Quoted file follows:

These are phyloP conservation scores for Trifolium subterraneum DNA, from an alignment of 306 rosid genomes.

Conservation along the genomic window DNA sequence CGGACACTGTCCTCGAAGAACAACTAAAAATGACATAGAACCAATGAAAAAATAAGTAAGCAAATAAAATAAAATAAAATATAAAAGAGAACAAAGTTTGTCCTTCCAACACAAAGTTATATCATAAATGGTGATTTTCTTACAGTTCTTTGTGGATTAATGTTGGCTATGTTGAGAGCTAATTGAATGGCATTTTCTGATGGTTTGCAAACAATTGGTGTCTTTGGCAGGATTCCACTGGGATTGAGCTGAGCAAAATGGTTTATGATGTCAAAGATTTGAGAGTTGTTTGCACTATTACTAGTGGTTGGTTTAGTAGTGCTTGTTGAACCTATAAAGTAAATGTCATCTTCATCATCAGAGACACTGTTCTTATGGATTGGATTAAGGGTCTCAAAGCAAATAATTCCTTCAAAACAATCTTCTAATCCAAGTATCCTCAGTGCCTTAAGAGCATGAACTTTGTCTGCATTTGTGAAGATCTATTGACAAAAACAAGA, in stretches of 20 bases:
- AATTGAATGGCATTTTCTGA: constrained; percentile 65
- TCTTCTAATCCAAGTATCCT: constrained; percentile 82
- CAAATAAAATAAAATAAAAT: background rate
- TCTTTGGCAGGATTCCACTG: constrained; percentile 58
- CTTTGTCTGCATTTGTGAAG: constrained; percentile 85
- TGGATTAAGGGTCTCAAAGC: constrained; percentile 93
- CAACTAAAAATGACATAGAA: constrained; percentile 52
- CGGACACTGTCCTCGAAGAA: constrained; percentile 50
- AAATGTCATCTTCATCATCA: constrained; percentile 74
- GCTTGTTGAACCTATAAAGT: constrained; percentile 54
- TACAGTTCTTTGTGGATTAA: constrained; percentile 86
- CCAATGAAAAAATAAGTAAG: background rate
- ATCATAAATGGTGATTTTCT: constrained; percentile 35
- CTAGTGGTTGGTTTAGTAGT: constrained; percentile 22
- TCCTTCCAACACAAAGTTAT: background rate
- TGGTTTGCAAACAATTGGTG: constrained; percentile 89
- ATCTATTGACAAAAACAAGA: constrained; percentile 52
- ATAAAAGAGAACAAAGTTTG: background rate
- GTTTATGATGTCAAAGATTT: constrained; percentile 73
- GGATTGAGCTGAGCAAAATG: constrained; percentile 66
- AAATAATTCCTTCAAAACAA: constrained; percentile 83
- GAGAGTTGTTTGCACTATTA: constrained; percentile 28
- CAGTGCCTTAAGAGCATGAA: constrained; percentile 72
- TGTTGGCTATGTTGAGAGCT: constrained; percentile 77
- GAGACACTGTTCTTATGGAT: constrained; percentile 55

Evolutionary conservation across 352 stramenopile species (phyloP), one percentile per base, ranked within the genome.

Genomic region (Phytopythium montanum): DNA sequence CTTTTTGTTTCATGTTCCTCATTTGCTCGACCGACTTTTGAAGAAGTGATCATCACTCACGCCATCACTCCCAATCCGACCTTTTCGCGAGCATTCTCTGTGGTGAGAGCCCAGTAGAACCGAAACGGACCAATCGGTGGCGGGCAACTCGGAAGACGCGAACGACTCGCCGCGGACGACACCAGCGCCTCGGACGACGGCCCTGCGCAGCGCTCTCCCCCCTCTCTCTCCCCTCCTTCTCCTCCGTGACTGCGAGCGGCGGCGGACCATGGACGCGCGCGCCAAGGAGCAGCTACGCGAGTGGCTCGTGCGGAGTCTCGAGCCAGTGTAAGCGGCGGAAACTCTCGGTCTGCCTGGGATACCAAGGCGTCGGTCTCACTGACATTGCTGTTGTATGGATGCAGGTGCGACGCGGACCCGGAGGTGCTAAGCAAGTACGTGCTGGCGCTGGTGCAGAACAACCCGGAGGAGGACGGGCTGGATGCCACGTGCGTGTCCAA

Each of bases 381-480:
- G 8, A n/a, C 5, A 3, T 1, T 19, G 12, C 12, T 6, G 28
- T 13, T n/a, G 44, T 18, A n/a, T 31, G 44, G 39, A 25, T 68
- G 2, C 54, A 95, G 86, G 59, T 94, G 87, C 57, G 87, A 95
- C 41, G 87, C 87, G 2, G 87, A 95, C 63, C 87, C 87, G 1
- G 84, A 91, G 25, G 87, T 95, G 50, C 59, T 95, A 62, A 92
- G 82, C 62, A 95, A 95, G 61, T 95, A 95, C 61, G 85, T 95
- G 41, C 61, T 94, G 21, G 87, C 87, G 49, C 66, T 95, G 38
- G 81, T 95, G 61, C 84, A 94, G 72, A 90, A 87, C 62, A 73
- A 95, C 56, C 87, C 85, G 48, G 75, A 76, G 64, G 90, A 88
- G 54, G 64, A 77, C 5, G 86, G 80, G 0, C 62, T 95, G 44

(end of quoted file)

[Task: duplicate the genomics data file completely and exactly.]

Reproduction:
These are phyloP conservation scores for Trifolium subterraneum DNA, from an alignment of 306 rosid genomes.

Conservation along the genomic window DNA sequence CGGACACTGTCCTCGAAGAACAACTAAAAATGACATAGAACCAATGAAAAAATAAGTAAGCAAATAAAATAAAATAAAATATAAAAGAGAACAAAGTTTGTCCTTCCAACACAAAGTTATATCATAAATGGTGATTTTCTTACAGTTCTTTGTGGATTAATGTTGGCTATGTTGAGAGCTAATTGAATGGCATTTTCTGATGGTTTGCAAACAATTGGTGTCTTTGGCAGGATTCCACTGGGATTGAGCTGAGCAAAATGGTTTATGATGTCAAAGATTTGAGAGTTGTTTGCACTATTACTAGTGGTTGGTTTAGTAGTGCTTGTTGAACCTATAAAGTAAATGTCATCTTCATCATCAGAGACACTGTTCTTATGGATTGGATTAAGGGTCTCAAAGCAAATAATTCCTTCAAAACAATCTTCTAATCCAAGTATCCTCAGTGCCTTAAGAGCATGAACTTTGTCTGCATTTGTGAAGATCTATTGACAAAAACAAGA, in stretches of 20 bases:
- AATTGAATGGCATTTTCTGA: constrained; percentile 65
- TCTTCTAATCCAAGTATCCT: constrained; percentile 82
- CAAATAAAATAAAATAAAAT: background rate
- TCTTTGGCAGGATTCCACTG: constrained; percentile 58
- CTTTGTCTGCATTTGTGAAG: constrained; percentile 85
- TGGATTAAGGGTCTCAAAGC: constrained; percentile 93
- CAACTAAAAATGACATAGAA: constrained; percentile 52
- CGGACACTGTCCTCGAAGAA: constrained; percentile 50
- AAATGTCATCTTCATCATCA: constrained; percentile 74
- GCTTGTTGAACCTATAAAGT: constrained; percentile 54
- TACAGTTCTTTGTGGATTAA: constrained; percentile 86
- CCAATGAAAAAATAAGTAAG: background rate
- ATCATAAATGGTGATTTTCT: constrained; percentile 35
- CTAGTGGTTGGTTTAGTAGT: constrained; percentile 22
- TCCTTCCAACACAAAGTTAT: background rate
- TGGTTTGCAAACAATTGGTG: constrained; percentile 89
- ATCTATTGACAAAAACAAGA: constrained; percentile 52
- ATAAAAGAGAACAAAGTTTG: background rate
- GTTTATGATGTCAAAGATTT: constrained; percentile 73
- GGATTGAGCTGAGCAAAATG: constrained; percentile 66
- AAATAATTCCTTCAAAACAA: constrained; percentile 83
- GAGAGTTGTTTGCACTATTA: constrained; percentile 28
- CAGTGCCTTAAGAGCATGAA: constrained; percentile 72
- TGTTGGCTATGTTGAGAGCT: constrained; percentile 77
- GAGACACTGTTCTTATGGAT: constrained; percentile 55

Evolutionary conservation across 352 stramenopile species (phyloP), one percentile per base, ranked within the genome.

Genomic region (Phytopythium montanum): DNA sequence CTTTTTGTTTCATGTTCCTCATTTGCTCGACCGACTTTTGAAGAAGTGATCATCACTCACGCCATCACTCCCAATCCGACCTTTTCGCGAGCATTCTCTGTGGTGAGAGCCCAGTAGAACCGAAACGGACCAATCGGTGGCGGGCAACTCGGAAGACGCGAACGACTCGCCGCGGACGACACCAGCGCCTCGGACGACGGCCCTGCGCAGCGCTCTCCCCCCTCTCTCTCCCCTCCTTCTCCTCCGTGACTGCGAGCGGCGGCGGACCATGGACGCGCGCGCCAAGGAGCAGCTACGCGAGTGGCTCGTGCGGAGTCTCGAGCCAGTGTAAGCGGCGGAAACTCTCGGTCTGCCTGGGATACCAAGGCGTCGGTCTCACTGACATTGCTGTTGTATGGATGCAGGTGCGACGCGGACCCGGAGGTGCTAAGCAAGTACGTGCTGGCGCTGGTGCAGAACAACCCGGAGGAGGACGGGCTGGATGCCACGTGCGTGTCCAA

Each of bases 381-480:
- G 8, A n/a, C 5, A 3, T 1, T 19, G 12, C 12, T 6, G 28
- T 13, T n/a, G 44, T 18, A n/a, T 31, G 44, G 39, A 25, T 68
- G 2, C 54, A 95, G 86, G 59, T 94, G 87, C 57, G 87, A 95
- C 41, G 87, C 87, G 2, G 87, A 95, C 63, C 87, C 87, G 1
- G 84, A 91, G 25, G 87, T 95, G 50, C 59, T 95, A 62, A 92
- G 82, C 62, A 95, A 95, G 61, T 95, A 95, C 61, G 85, T 95
- G 41, C 61, T 94, G 21, G 87, C 87, G 49, C 66, T 95, G 38
- G 81, T 95, G 61, C 84, A 94, G 72, A 90, A 87, C 62, A 73
- A 95, C 56, C 87, C 85, G 48, G 75, A 76, G 64, G 90, A 88
- G 54, G 64, A 77, C 5, G 86, G 80, G 0, C 62, T 95, G 44